U.S. to spend $14.6 million to help needy Iraqis and Saddam's opponents
Friday, August 16th 2002, 12:00 am
By: News On 6
WASHINGTON (AP) _ The Bush administration is planning to spend $14.6 million to support political opponents of Iraqi President Saddam Hussein and to help Iraqis with humanitarian needs.
The State Department said Thursday it is close to agreement with a coalition of Iraqi opposition groups on a plan to spend $8 million for anti-Saddam media campaigns, including a newspaper and television broadcasts beamed to viewers inside Iraq. The broadcasts have been suspended for months because of disagreements between the State Department and the London-based Iraqi National Congress.
The remaining $6.6 million, slated for humanitarian assistance, would be earmarked for nongovernment organizations to spend on medical care, relief for displaced Iraqis, shelter, water supplies, sanitation and other services.
Administration officials said the assistance was not related to humanitarian needs that many Iraqis will face if President Bush orders military action against Iraq to unseat Saddam and his regime.
The officials, asking not to be identified, said the funds had been appropriated by Congress but not spent. They said that if arrangements had not been made to spend the money, it would not have been available after the fiscal year ends Sept. 30.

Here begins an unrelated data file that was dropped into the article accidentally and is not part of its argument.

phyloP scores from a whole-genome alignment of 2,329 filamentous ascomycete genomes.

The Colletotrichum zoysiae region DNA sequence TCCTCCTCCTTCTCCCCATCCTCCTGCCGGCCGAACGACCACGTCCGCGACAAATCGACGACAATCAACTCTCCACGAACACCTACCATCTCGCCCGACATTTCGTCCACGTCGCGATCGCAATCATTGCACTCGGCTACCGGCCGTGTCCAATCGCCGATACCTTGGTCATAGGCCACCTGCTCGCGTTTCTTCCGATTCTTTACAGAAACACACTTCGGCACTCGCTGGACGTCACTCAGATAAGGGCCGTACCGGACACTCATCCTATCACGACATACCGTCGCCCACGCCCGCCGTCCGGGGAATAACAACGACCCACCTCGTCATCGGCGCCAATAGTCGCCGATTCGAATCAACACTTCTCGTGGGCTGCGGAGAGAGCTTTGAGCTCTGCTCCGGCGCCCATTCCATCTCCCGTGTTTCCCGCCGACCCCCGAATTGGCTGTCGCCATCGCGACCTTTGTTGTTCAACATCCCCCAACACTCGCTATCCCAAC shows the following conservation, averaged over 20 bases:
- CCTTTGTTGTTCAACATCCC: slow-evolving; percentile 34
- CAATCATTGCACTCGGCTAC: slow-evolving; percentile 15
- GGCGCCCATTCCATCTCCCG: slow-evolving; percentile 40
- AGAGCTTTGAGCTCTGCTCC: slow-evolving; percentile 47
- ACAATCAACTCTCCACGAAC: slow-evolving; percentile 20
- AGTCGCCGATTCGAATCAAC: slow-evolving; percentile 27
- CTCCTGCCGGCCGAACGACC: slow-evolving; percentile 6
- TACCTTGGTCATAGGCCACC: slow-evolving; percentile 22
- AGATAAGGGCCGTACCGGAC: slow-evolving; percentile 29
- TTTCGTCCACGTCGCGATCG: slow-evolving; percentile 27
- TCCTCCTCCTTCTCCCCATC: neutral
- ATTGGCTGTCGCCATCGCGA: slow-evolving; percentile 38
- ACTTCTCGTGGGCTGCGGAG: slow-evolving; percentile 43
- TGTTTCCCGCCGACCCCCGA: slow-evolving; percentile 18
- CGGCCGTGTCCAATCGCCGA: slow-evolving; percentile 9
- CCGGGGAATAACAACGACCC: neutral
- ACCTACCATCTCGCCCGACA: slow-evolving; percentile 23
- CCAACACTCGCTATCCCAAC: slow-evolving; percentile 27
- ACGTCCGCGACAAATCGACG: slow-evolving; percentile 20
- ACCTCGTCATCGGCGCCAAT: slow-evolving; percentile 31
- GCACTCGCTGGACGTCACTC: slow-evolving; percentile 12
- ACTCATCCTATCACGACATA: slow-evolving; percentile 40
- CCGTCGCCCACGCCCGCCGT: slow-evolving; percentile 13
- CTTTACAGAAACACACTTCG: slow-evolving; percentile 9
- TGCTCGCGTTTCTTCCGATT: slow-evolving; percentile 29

They said the money spent inside Iraq would be ticketed for the Kurdish population of northern Iraq, which generally has been outside of Saddam's control because of military protection provided by the United States and Britain.
Iraqis forced to flee to neighboring countries also would be eligible for assistance, the officials said.
Vice President Dick Cheney on Thursday pressed the administration's case against Iraq at a Republican fund-raiser in Orlando, Fla., saying, ``We must take the battle to the enemy and, if necessary, pre-empt certain threats to our country before they materialize.''
Meanwhile, Gen. Richard Myers, chairman of the Joint Chiefs of Staff, suggested that the administration would not have a problem if Israel attacks Iraq in response to an Iraqi strike against Israeli targets.
``It's understood,'' Myers said, without elaborating. ``We understand the point.''
Israeli Prime Minister Ariel Sharon had said he would not stand idly by in the event of an Iraqi attack against Israel.
Eleven years ago, Iraq fired Scud missiles against Israel during the Gulf War. Israel did not retaliate, bowing to U.S. pressure. Then-President George H.W. Bush was concerned that Israeli countermeasures against Iraq could prompt Arab countries to pull out of the international coalition that had taken up arms against Iraq.